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What does no credit score mean?

February 11, 2019

When you hear the term "no credit score," you might think it's the same as a score of zero. But the actual definition is not so straightforward. So what does no credit score mean?

If you don't have a credit score, credit bureaus don't have enough information about you to indicate whether or not you'd be a responsible borrower; there's no history to base any judgments upon. Having no credit score is more common than you might think. The Consumer Financial Protection Bureau has reported that one in ten adults do not have credit history, or are "credit invisible."

Reasons behind this could be: 1) you've never been listed on a credit account; 2) you were newly added to an account; or 3) you haven't used credit in at least six months.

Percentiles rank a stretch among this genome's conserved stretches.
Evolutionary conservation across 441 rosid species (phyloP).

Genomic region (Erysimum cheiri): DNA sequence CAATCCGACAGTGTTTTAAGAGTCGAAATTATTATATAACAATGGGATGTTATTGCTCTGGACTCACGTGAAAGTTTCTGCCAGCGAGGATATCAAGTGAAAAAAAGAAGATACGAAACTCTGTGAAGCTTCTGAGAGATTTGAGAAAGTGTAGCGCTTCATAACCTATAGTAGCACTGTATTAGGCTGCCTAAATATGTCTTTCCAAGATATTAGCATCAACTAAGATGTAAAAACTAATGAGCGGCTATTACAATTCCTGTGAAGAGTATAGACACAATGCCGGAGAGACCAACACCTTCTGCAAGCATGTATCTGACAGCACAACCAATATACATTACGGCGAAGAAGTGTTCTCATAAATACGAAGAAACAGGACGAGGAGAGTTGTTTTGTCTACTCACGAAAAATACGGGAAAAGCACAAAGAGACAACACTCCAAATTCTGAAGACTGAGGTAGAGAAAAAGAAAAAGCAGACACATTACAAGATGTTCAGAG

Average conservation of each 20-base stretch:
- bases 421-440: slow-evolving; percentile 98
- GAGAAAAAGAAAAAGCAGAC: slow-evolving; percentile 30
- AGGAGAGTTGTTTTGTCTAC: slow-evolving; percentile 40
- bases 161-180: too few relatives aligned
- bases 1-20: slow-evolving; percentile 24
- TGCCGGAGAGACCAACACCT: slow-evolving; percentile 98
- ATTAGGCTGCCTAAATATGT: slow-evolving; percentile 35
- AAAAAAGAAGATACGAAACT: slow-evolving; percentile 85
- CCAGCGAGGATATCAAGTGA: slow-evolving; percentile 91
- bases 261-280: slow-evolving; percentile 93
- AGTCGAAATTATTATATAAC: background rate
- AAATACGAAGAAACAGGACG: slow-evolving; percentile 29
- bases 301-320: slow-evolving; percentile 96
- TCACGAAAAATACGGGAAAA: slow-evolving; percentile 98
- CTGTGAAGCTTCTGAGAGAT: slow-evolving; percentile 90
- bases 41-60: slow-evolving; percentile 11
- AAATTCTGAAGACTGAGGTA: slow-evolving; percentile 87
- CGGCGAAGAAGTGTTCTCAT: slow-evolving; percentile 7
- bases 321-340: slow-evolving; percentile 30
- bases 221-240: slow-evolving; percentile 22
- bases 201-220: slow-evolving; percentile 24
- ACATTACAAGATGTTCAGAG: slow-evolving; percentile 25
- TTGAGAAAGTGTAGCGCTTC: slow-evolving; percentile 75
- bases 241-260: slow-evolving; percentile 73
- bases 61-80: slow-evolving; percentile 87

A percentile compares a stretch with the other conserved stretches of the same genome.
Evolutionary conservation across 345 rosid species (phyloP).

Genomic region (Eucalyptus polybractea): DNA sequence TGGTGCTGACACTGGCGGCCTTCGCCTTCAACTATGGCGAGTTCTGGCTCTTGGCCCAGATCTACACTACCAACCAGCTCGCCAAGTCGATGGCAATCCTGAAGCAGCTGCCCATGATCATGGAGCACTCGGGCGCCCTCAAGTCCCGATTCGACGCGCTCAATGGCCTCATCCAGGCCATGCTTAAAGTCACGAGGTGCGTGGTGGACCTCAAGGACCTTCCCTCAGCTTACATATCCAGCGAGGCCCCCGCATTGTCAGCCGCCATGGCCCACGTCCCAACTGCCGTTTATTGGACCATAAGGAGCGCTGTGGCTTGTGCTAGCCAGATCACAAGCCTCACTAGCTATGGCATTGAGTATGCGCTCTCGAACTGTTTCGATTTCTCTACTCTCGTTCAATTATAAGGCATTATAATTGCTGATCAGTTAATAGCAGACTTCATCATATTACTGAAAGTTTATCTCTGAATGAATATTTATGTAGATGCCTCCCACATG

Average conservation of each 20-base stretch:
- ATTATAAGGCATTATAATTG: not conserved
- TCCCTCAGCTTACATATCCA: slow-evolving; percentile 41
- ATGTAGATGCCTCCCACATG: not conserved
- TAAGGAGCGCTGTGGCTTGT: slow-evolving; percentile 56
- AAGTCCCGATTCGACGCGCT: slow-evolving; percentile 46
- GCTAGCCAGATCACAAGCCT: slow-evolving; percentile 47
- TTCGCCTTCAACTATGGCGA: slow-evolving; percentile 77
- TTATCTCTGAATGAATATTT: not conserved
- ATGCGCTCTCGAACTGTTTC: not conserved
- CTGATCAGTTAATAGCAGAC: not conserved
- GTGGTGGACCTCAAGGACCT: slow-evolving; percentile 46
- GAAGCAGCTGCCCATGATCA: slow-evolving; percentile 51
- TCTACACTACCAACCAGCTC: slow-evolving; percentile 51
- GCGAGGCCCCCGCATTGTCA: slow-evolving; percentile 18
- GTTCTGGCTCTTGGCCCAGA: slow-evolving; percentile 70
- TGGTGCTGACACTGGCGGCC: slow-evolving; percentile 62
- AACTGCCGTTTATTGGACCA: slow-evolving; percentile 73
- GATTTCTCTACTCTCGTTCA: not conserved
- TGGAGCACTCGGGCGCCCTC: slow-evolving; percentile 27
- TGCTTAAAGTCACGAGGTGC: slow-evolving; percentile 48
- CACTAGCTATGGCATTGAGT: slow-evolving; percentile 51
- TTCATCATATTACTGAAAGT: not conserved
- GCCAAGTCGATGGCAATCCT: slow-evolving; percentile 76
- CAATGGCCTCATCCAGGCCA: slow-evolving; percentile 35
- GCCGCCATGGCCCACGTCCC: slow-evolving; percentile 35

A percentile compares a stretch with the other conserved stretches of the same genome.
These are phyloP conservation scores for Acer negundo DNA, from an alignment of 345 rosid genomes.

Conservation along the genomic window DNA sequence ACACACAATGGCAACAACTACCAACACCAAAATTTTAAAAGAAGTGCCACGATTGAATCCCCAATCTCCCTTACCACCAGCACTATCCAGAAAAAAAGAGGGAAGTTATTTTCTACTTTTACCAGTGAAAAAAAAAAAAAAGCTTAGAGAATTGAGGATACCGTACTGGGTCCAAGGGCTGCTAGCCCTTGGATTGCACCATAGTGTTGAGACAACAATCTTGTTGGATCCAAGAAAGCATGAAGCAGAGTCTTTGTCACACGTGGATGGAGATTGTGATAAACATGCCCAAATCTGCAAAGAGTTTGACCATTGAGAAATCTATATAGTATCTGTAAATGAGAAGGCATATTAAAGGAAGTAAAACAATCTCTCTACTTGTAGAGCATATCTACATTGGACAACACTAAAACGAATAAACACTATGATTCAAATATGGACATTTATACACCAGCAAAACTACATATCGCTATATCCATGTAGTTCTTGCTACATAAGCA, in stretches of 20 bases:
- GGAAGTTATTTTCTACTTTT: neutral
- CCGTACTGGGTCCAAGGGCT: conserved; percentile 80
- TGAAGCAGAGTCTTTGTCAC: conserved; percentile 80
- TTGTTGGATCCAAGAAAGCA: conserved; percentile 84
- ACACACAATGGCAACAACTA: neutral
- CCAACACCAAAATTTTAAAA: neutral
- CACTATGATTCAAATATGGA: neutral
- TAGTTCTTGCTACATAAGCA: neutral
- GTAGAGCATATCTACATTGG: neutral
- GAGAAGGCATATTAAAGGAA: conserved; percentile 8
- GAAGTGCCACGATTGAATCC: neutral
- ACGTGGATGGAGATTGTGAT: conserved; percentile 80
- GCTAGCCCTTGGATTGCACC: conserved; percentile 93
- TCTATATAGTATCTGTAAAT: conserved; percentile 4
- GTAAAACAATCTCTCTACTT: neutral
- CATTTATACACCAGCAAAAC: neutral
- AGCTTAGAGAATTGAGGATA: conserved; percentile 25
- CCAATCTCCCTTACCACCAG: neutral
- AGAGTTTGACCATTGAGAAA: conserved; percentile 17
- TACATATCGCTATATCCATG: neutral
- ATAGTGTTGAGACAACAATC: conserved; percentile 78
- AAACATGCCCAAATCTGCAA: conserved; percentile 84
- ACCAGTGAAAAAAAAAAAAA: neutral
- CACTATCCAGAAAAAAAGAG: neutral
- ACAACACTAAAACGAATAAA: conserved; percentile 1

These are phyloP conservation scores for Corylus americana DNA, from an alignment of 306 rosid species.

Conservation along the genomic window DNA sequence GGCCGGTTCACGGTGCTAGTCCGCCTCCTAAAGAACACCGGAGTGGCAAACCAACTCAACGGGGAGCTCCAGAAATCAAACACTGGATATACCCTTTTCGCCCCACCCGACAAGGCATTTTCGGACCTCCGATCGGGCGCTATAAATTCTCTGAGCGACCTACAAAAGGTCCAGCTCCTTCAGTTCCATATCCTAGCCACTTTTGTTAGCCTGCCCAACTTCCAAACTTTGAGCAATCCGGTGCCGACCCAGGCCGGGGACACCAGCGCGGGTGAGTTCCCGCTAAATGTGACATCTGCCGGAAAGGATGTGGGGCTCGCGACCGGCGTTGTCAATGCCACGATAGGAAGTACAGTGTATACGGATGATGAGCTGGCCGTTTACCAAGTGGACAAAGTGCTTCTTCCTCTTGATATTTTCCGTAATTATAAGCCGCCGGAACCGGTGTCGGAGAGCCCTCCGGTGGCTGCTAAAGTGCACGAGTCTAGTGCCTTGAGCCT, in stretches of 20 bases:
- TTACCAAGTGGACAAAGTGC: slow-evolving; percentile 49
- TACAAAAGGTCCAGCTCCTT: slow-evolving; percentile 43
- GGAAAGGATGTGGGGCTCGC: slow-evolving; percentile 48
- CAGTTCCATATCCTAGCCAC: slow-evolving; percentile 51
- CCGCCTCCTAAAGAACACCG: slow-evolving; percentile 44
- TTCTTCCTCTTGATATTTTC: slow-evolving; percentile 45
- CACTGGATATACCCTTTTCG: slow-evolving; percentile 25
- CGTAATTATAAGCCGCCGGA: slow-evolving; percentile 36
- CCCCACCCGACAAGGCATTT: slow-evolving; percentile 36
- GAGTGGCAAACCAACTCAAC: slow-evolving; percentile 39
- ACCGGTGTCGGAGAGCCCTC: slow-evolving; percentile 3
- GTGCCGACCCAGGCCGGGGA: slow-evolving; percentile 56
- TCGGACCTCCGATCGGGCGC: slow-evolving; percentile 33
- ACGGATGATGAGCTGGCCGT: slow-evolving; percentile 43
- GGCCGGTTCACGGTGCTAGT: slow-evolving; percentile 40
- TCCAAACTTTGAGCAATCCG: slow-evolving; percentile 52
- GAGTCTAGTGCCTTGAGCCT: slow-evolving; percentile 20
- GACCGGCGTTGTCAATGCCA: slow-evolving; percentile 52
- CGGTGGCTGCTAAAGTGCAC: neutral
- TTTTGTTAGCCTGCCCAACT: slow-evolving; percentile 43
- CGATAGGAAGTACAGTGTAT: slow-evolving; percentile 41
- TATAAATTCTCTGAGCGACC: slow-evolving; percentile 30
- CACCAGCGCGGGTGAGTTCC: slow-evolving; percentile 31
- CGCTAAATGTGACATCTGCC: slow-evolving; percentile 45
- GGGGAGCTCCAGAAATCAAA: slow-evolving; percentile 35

The problem is that if you don't have a credit score and report, in most cases you can't apply for loans, credit cards, an apartment or a car, among other things. Fortunately, there are ways for a person with no credit to get into the game and bulk up his or her credit report.

Some simple ways to do this are:

  • Get a credit-builder loan. The amount you borrow is held in a bank account while you make payments.
  • Apply for a secured credit card. If approved, you have to pay a deposit.
  • Pay bills on time and have those payments reported to the three major credit bureaus.
  • Make small purchases on credit that you can easily pay back.
  • Keep balances on cards and/or lines of credit low (30 percent or less of available credit).
  • Mix the types of accounts you open.
  • Space out your loan or credit card applications by at least six months.

For more information on this subject, visit:
No Credit Score Doesn't Mean a Zero Credit Score
6 ways to deal with no credit history
1 in 10 Adults Lacks Credit History, CFPB Says